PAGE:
”I just wanted to write a movie that describes how I felt about being 28 in 2004,” says Zach Braff, the ”Scrubs” goofball who — let’s add — also directed and stars in ”Garden State,” a tragicomic indie that inspired big enthusiasm and the biggest sale at Sundance this year. ”I felt no one had made the film about what it’s like to be a twentysomething that wasn’t broad, silly, or scatological,” he adds. And so he’s Large, a disaffected TV actor who falls for a big-hearted, lying epileptic (Natalie Portman) after returning home to New Jersey carting way more baggage than what he picks up at the airport.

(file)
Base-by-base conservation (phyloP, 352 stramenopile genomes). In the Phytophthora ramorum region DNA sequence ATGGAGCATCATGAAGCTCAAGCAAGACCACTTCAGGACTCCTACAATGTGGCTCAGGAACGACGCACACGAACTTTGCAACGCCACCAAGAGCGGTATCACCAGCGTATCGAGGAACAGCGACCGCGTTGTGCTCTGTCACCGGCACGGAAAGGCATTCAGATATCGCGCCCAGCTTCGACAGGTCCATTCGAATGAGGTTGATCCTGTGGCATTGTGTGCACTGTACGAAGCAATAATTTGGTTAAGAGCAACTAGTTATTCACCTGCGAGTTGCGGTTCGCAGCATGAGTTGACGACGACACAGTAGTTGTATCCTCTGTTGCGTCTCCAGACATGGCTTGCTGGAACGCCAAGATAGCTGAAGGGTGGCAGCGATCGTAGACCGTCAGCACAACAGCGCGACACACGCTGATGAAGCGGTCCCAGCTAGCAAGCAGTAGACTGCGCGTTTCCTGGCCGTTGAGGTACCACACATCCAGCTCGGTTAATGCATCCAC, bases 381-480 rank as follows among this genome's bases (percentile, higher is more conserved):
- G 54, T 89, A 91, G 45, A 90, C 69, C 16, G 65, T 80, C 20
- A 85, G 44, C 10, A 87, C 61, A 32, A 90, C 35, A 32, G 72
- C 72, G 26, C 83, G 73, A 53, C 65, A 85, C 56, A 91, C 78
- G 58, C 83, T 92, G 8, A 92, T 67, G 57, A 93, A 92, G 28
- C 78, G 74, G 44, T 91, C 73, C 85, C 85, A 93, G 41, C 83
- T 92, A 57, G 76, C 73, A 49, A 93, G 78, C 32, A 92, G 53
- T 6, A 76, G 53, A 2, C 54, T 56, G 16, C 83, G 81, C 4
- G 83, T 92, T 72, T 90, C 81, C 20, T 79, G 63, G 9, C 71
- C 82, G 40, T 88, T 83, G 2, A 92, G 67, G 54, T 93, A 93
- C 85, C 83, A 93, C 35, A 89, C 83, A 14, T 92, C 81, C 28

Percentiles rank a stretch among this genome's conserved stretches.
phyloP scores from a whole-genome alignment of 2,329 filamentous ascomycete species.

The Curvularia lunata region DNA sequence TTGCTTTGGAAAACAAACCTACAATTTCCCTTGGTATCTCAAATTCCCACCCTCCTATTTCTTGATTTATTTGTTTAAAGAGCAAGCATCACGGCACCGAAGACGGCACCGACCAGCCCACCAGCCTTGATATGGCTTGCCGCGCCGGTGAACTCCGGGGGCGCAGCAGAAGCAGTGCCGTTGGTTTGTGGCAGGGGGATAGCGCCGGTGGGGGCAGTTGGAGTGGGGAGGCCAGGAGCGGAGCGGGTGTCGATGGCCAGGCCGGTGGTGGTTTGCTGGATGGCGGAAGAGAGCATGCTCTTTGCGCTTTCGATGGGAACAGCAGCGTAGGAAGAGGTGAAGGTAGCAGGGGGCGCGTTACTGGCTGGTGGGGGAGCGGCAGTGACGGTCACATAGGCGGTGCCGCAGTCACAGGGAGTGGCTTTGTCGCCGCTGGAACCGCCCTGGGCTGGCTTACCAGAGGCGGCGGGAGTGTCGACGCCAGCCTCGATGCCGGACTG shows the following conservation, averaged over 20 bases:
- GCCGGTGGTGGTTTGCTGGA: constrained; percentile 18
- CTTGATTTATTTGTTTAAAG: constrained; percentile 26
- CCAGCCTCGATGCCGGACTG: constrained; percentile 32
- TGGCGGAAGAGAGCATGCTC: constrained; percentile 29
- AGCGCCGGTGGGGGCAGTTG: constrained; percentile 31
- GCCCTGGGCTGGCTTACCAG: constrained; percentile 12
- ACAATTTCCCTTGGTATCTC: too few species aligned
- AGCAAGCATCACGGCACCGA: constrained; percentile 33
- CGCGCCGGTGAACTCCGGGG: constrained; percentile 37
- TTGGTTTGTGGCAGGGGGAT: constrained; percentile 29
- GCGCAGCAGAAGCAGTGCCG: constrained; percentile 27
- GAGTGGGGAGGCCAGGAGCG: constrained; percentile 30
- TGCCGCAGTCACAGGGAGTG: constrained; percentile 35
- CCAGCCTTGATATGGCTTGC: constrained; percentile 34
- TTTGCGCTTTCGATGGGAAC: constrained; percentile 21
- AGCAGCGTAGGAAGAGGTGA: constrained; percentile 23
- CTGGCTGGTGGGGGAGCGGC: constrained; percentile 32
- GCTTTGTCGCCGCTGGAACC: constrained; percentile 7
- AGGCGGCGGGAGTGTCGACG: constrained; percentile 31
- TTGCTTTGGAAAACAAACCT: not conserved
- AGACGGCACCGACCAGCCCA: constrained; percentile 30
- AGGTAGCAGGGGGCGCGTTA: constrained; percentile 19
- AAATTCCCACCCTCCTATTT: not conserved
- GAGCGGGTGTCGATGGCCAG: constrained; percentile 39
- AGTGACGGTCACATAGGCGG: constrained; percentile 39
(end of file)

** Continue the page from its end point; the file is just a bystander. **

Braff wrote the movie before he landed ”Scrubs,” but soon found that his newfound clout — alongside a good script — quickly opened doors. Next thing he knew, the Northwestern University film-school grad was directing and starring.
”I was seeing other actors [for the part of Large],” he says. ”But the funny thing was that I would never in 1000 years get offered this part if I hadn’t written it, so it just felt like a smart thing to do.”
The movie’s crammed with his favorite music — e.g., Coldplay, the Shins — because he felt ”it could speak to the generation too, the way Simon & Garfunkel did for ‘The Graduate.”’ He even enclosed a mood CD when he was shopping the script to studios, and the suits really dug it: ”I still have executives that passed on the movie that come up and are like, ‘I still listen to the soundtrack in my car.”’